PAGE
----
Sherry Brennan and I were high school classmates in Austin, Texas, back in the previous century. We were friends, although not particularly close. That would change decades later – when I discovered a story about Sherry – a story that would launch her (entirely volunteer) career and mission as an advocate for our country’s nutrition assistance programs.

We’ll get back to Sherry and her story in a minute. First, I want to say a word about why advocacy through effective story-telling is important and why we should all engage in it – especially heading into an election cycle.

And I’ll start by delving into the science of story-telling – yes; there is a science, and it’s a pretty hot area of study for researchers these days.

Paul Zak has spent years studying has spent years studying how stories can move us, change our minds and behaviors – and even how stories can change our brain chemistry and make us more likely to donate to charities or causes. Or, by extension, convince us to get more involved with causes or candidates who inspire us.

Paul showed a group of lab subjects a video of a father and his two-year-old son. In the video, the little boy is laughing and playing. But the father is inwardly sad because he knows something the little boy does not know – the boy has a brain tumor and only has months to live (this video was based on a true story, by the way).

The lab subjects’ blood was taken both before watching the video and after. Many of the subjects who paid attention to the video experienced the release of oxytocin in their brains. Oxytocin makes people more trustworthy, generous, and compassionate. Paul calls it the “moral molecule;” others call it the “love hormone.”

The subjects were being compensated for their participation in Paul’s experiment. Interestingly, those who tested for higher levels of oxytocin – almost to a person – decided, when given the chance, to donate their fee to a childhood cancer charity. For a time, their brains literally changed – all because of a well-told story.

So what constitutes an engaging story? Paul explains that a good story starts with a dramatic arc. “It starts with something new and surprising, and increases tension with difficulties that the characters must overcome, often because of some failure or crisis in their past, and then leads to a climax where the characters must look deep inside themselves to overcome the looming crisis, and once this transformation occurs, the story resolves itself,” Paul explains.

Which leads us back to Sherry, my high school classmate. Some years ago, I worked for an economic justice advocacy group named Fair Share. We were helping several larger organizations – among them, the Center for American Progress, the Coalition on Human Needs, and the Food Research & Action Center – collect stories about people who had benefited from SNAP, formerly known in our country as food stamps.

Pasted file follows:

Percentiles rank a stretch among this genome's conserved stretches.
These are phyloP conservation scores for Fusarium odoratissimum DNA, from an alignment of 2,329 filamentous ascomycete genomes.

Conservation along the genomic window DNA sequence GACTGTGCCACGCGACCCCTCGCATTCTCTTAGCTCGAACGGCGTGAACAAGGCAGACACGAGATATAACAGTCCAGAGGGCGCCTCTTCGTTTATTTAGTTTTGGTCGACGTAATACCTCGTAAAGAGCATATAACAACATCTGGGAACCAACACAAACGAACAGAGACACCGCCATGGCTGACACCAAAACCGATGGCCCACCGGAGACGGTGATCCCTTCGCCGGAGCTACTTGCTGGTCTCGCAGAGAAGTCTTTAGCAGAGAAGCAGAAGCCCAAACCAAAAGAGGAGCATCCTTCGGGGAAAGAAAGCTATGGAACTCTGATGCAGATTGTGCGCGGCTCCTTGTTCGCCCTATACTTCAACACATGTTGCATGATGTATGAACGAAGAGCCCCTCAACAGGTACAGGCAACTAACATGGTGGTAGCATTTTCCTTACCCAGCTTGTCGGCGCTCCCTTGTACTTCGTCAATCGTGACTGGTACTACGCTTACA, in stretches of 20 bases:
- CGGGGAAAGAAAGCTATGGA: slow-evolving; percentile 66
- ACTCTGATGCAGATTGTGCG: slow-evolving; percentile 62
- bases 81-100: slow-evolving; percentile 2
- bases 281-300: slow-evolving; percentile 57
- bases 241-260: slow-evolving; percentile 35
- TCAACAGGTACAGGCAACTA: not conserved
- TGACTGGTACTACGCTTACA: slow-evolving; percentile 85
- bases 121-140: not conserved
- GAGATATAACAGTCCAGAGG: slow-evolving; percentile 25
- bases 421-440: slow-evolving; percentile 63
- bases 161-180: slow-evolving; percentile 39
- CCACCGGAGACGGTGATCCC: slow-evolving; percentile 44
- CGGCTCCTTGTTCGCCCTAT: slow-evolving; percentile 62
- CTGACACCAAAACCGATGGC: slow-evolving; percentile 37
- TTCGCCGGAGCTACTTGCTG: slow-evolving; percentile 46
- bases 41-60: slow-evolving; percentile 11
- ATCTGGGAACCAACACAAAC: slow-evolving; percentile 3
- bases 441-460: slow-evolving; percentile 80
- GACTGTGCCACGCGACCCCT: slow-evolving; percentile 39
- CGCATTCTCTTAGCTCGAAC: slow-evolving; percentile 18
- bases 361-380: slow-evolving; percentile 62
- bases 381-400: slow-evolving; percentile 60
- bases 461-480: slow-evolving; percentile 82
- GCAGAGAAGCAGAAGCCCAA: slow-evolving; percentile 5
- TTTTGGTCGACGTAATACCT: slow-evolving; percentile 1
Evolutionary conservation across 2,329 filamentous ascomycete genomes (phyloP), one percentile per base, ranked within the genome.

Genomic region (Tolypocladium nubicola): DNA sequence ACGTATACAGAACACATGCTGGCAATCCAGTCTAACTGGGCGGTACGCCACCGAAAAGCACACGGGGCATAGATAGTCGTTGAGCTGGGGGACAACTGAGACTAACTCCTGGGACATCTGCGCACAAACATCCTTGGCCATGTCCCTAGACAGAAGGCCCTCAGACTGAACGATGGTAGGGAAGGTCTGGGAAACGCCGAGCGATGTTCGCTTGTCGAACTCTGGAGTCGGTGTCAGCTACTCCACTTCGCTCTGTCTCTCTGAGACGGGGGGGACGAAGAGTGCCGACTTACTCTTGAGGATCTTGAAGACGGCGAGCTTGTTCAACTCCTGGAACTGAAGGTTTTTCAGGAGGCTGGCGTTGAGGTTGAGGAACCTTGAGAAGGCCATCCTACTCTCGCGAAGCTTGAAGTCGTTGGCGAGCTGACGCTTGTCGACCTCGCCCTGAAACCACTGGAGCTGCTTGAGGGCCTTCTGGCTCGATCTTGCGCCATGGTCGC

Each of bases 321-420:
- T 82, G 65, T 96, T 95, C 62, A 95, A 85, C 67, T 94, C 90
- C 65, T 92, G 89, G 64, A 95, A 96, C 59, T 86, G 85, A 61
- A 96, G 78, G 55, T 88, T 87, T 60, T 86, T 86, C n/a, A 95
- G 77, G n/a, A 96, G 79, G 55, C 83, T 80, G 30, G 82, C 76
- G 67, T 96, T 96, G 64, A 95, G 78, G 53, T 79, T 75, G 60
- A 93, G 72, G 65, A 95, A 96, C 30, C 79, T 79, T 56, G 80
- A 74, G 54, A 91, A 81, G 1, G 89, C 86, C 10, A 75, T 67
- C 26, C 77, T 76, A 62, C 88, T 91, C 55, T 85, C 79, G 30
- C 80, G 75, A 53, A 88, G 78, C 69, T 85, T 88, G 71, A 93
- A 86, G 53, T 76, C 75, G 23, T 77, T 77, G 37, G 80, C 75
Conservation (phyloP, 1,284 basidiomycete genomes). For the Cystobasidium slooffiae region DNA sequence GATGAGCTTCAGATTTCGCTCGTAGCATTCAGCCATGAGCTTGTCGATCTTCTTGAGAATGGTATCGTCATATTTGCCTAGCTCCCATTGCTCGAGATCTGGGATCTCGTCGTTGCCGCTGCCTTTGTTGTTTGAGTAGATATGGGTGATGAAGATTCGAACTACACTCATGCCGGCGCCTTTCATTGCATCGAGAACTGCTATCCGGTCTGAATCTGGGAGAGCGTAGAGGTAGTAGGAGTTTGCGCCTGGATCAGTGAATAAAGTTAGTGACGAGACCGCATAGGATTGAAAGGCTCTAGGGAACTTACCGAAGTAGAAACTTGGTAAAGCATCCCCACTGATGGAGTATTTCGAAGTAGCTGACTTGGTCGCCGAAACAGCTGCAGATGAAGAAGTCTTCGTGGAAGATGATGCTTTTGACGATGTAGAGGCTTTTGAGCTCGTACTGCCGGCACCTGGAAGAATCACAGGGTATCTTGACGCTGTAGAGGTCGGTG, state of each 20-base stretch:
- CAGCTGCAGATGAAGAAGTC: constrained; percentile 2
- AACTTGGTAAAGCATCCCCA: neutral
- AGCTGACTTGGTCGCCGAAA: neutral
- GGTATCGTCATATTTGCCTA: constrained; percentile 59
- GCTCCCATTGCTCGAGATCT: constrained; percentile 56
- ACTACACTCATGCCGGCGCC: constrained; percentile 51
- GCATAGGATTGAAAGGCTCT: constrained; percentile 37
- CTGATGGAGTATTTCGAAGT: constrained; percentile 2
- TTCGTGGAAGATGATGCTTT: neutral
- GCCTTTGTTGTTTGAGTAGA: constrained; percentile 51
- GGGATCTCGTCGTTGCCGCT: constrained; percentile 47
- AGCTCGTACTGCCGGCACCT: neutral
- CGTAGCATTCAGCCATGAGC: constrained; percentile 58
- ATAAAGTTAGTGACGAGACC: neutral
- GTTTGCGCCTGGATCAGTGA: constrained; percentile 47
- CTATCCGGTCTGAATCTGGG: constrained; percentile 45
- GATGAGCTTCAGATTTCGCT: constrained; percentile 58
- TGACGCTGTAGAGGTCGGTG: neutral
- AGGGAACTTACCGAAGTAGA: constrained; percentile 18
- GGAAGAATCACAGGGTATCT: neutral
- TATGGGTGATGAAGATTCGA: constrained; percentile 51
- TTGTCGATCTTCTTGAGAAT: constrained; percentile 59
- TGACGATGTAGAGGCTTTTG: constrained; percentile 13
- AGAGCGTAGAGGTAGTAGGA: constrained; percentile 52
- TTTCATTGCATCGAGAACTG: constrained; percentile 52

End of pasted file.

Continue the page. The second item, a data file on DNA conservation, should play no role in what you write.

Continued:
I put an ask out on Facebook. Had any of my Facebook peeps, I wondered, received SNAP and had a story to share or knew someone who had? Sherry – who by then was a highly successful, high-ranking executive with Fox Cable based in Los Angeles, was a beneficiary of SNAP while growing up. (I had no idea; our high school’s student body was fairly affluent, for the most part, subjects like SNAP just didn’t come up.)

“We ate that food and we swallowed our pride, believing that a better day would come,” Sherry would later write. “I would do it again tomorrow if I had to. I thank God that I don’t – but I also thank God that when I did, the possibility was there…. I’m currently a high-ranking TV executive, and I’ve paid more in taxes over the last twenty-five years than my entire family got in government assistance, not to mention finding it possible to donate privately to families in need and charitable organizations. We needed the proverbial ‘leg up.’ We used it, and today my brothers and I are all fully employed taxpayers who support ourselves and our families.”

Sherry’s story, once revealed, kept getting bigger and bigger. The Center for American Progress invited her to D.C. to directly lobby members of Congress. Panel discussions and press conferences would follow. Sherry wrote a series of op-eds, and I worked to get those op-eds an audience. Later, Sherry would deliver the keynote address at FRAC’s annual conference, and today she sits on FRAC’s Board of Directors. All this — because Sherry was kind and motivated enough to respond to a simple plea from me on Facebook.

Sherry’s story worked, in short, because it had a dramatic arc with a surprise element – this highly driven, highly successful TV executive was on food stamps when she was a kid. And the story had a villain and a resolution – the villain was the threat posed to SNAP funding, and the resolution was that Congress eventually approved adequate funding (that time, at least).

If you stop and think about what has happened in our country over the past two years, you can just imagine the millions upon millions of Sherry Brennans who are out there – Americans from all walks of life who have benefitted the American Rescue Plan, for example, be it due to SNAP or the Child Tax Credit expansion, or expanded UI benefits, or rental assistance.

Our job as advocates, then, is to find more Sherrys, tell their stories, and move members of Congress, state legislators, and voters alike.